The UK Army is testing technology developed by an Edinburgh scientist which allows soldiers to distinguish the world's best camouflage from real foliage and spot buried landmines. The video camera-style machines created by Dr Andy Harvey, a senior lecturer in electrical engineering at Heriot-Watt University, can identify 30 times more colours than it is possible to detect with the human eye.
This technology is the only one of its kind in the world. It can spot subtle changes the eye can't. - Dr Andy Harvey
The military believes the invention may help them spot hidden enemy outposts, tell enemy soldiers from allies and spot small disturbances in the grass where landmines have been buried. Medics are also keen to test the "image replicating imaging spectrometer" as a possible tool for saving patients' sight. NHS Lothian is set to use it for research and it could later be used on patients at the Princess Alexandra Eye Pavilion. It is possible the technology could eventually be used to detect forms of cancer that are currently hard to pick up. The invention is the first moving camera to allow such sophisticated colour differentiation. Currently only still photography cameras that take at least a minute to produce a picture can match its performance. The Ministry of Defence is testing one of Dr Harvey's imaging machines, which soldiers carry around like a video camera. Dr Andy Harvey believes his imaging technology could help save patients' sight and detect certain types of cancer. Dr Andy Harvey believes his imaging technology could help save patients' sight and detect certain types of cancer. Dr Harvey said: "This technology is the only one of its kind that exists. It can spot subtle changes in colour that the eye cannot. "For example, it could spot the difference between camouflage and green foliage. It could also distinguish between allied camouflage and enemy camouflage when they are similar. "If someone places a mine it puts stress on the grass. The stress causes the grass to appear less healthy and this can be picked up by the imaging equipment when it could not be by the human eye." The technology has been developed at Heriot-Watt University over the past four years and has received up to £800,000 in funding from sources including the Department for Trade and Industry and QinetiQ, the defence and security specialist which was once part of the MoD. NHS Lothian is looking at how the technology can be used to improve health care. It is set to be used to study why premature babies are likely to suffer from eye problems such as detached retina. The Eye Pavilion may be able to use it to spot subtle changes in the colour of the back of the eye which can give early signs of problems. Dr Harvey said: "It can be used to record images at the back of the eye. Blood being pumped around the back of the eye has oxygen in it. "As the oxygen metabolises the blood changes colour. That's terribly important when it comes to identifying eye disease.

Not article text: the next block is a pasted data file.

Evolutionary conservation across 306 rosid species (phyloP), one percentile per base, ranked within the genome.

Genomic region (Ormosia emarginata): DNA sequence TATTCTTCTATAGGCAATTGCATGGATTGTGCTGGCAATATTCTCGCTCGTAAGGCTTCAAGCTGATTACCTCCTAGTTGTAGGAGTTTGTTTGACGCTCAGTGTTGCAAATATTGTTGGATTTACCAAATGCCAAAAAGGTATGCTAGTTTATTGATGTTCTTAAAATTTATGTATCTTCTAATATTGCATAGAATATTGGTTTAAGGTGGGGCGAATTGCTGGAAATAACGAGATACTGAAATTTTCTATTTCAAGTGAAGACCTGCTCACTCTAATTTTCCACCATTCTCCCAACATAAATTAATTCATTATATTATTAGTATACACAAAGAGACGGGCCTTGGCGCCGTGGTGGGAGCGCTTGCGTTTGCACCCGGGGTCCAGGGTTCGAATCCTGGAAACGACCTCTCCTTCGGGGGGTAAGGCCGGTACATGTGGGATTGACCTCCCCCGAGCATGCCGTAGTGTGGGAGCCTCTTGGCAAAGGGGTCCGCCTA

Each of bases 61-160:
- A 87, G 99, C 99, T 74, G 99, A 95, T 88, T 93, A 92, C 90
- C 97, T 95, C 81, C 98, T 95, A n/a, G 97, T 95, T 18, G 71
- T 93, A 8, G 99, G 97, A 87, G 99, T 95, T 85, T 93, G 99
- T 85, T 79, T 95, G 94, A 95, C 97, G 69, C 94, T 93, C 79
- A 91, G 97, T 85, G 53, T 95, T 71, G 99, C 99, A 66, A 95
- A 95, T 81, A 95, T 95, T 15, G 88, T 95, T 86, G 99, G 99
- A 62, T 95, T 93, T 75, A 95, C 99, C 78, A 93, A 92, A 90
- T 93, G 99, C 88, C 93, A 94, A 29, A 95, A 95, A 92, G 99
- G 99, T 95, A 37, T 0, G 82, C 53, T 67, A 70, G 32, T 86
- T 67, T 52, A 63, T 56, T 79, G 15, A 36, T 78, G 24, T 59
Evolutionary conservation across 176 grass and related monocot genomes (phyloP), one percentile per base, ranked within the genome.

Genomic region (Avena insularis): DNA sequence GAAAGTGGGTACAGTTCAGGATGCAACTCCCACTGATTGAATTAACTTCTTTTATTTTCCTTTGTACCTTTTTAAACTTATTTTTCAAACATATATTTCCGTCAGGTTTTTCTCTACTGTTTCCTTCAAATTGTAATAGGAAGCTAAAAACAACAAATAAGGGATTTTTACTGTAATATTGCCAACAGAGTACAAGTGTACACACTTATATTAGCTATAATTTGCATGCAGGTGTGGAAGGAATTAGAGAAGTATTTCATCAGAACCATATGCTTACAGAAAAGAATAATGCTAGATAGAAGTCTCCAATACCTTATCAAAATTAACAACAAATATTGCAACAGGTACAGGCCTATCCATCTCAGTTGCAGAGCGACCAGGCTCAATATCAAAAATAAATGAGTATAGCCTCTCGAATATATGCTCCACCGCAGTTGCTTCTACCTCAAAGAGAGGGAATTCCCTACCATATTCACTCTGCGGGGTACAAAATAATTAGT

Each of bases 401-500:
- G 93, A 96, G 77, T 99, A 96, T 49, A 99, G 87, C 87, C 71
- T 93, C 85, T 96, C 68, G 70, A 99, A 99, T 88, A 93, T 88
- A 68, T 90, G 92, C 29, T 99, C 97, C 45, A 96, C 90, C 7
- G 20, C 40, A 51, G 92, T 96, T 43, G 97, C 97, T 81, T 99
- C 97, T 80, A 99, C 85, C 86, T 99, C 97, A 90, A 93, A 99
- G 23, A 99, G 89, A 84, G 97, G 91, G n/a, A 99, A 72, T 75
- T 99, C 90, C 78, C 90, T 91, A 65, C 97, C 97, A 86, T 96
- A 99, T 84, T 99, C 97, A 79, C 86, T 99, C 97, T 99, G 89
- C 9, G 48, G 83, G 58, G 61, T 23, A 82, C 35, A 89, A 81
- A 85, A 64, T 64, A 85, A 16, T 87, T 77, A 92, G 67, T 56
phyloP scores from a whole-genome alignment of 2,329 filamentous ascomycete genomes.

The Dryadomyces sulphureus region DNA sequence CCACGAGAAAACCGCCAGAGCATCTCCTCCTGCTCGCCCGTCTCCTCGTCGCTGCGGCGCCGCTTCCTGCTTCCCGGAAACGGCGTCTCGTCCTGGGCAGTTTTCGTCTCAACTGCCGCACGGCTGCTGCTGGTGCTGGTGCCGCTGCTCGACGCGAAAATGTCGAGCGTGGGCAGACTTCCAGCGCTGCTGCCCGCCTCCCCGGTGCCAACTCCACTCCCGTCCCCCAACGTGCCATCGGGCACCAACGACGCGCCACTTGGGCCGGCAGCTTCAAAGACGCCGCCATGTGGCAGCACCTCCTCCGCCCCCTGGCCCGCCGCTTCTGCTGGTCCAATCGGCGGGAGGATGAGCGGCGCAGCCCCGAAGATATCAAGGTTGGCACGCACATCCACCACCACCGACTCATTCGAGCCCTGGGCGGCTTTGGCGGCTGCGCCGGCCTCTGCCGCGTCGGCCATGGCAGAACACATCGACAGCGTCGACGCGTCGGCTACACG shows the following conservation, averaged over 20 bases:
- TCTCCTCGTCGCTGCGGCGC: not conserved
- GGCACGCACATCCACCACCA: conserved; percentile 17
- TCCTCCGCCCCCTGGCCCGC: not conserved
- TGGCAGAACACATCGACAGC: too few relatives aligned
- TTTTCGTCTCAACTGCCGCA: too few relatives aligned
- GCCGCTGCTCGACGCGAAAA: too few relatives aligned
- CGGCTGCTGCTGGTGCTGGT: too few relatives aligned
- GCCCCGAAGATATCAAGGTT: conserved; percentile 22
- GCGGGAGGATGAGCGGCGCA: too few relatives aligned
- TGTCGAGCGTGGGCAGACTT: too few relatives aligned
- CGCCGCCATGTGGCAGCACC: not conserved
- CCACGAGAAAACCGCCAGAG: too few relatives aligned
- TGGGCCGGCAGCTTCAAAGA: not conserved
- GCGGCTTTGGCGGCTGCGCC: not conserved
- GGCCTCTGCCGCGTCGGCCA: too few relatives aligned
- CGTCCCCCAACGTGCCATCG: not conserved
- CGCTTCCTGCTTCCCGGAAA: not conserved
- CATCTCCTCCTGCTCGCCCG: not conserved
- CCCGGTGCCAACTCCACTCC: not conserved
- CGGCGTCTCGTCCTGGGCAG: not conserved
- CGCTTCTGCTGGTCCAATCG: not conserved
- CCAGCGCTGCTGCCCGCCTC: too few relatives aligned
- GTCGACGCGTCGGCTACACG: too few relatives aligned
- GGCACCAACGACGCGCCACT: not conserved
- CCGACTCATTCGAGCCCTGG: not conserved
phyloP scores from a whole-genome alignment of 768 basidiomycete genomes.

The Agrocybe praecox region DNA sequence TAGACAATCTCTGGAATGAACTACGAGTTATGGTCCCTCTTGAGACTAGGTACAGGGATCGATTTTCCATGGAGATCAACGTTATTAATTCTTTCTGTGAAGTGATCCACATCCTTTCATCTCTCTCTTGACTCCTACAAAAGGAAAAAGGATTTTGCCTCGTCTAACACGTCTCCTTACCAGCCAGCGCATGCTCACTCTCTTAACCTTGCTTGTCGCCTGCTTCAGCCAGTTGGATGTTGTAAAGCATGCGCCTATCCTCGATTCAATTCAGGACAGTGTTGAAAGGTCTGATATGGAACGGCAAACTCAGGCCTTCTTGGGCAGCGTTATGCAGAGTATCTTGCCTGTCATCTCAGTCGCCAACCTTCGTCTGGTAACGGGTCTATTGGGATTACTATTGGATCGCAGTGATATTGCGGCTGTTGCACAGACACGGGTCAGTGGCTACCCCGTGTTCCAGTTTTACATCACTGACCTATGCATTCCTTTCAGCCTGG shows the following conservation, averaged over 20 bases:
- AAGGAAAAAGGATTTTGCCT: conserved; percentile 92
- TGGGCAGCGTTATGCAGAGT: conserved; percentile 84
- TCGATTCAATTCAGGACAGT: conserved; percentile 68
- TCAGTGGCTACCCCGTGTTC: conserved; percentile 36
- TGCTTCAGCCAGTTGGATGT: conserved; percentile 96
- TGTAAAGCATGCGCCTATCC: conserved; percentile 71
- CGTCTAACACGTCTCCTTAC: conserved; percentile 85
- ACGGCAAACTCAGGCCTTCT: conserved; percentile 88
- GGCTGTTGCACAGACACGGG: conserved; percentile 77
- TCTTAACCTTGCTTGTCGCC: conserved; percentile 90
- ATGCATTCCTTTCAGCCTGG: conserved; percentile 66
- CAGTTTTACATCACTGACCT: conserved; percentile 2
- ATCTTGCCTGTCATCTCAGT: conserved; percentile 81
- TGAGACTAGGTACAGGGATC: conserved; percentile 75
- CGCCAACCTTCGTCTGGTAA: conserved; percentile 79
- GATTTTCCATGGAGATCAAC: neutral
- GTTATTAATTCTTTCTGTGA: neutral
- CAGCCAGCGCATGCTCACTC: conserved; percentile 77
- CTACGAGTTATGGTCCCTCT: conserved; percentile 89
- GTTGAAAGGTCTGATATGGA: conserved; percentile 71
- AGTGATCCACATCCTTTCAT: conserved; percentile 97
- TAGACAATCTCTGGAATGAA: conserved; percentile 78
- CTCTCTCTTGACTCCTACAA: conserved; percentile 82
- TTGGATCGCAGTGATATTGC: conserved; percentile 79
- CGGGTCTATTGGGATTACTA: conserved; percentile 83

"In a sick eye you can tell the oxygen has not metabolised through the colour of the blood. That is very useful as it will help detect glaucoma and eye diseases related to diabetes."
Dr Harvey believes his invention could also prove vital in the fight against a type of cancer which is very hard to diagnose. He said:
"One thing I am particularly interested in is the early detection of cancer of the oesophagus. "It is an area that is very difficult to get access to. I hope it would be possible to put one of these little cameras on the end of an endoscope and detect cancer either through blood profusion or by using special dyes." Dr Bal
Dhillon, clinical lead for the Princess Alexandra Eye Pavilion, said it was too early to know yet what direct benefits it might bring to patients. He said: "We are always interested in any new technology that becomes available, especially if it offers significant benefits to healthcare.
"However, this new piece of equipment is currently only a research tool and is yet to undergo clinical trials."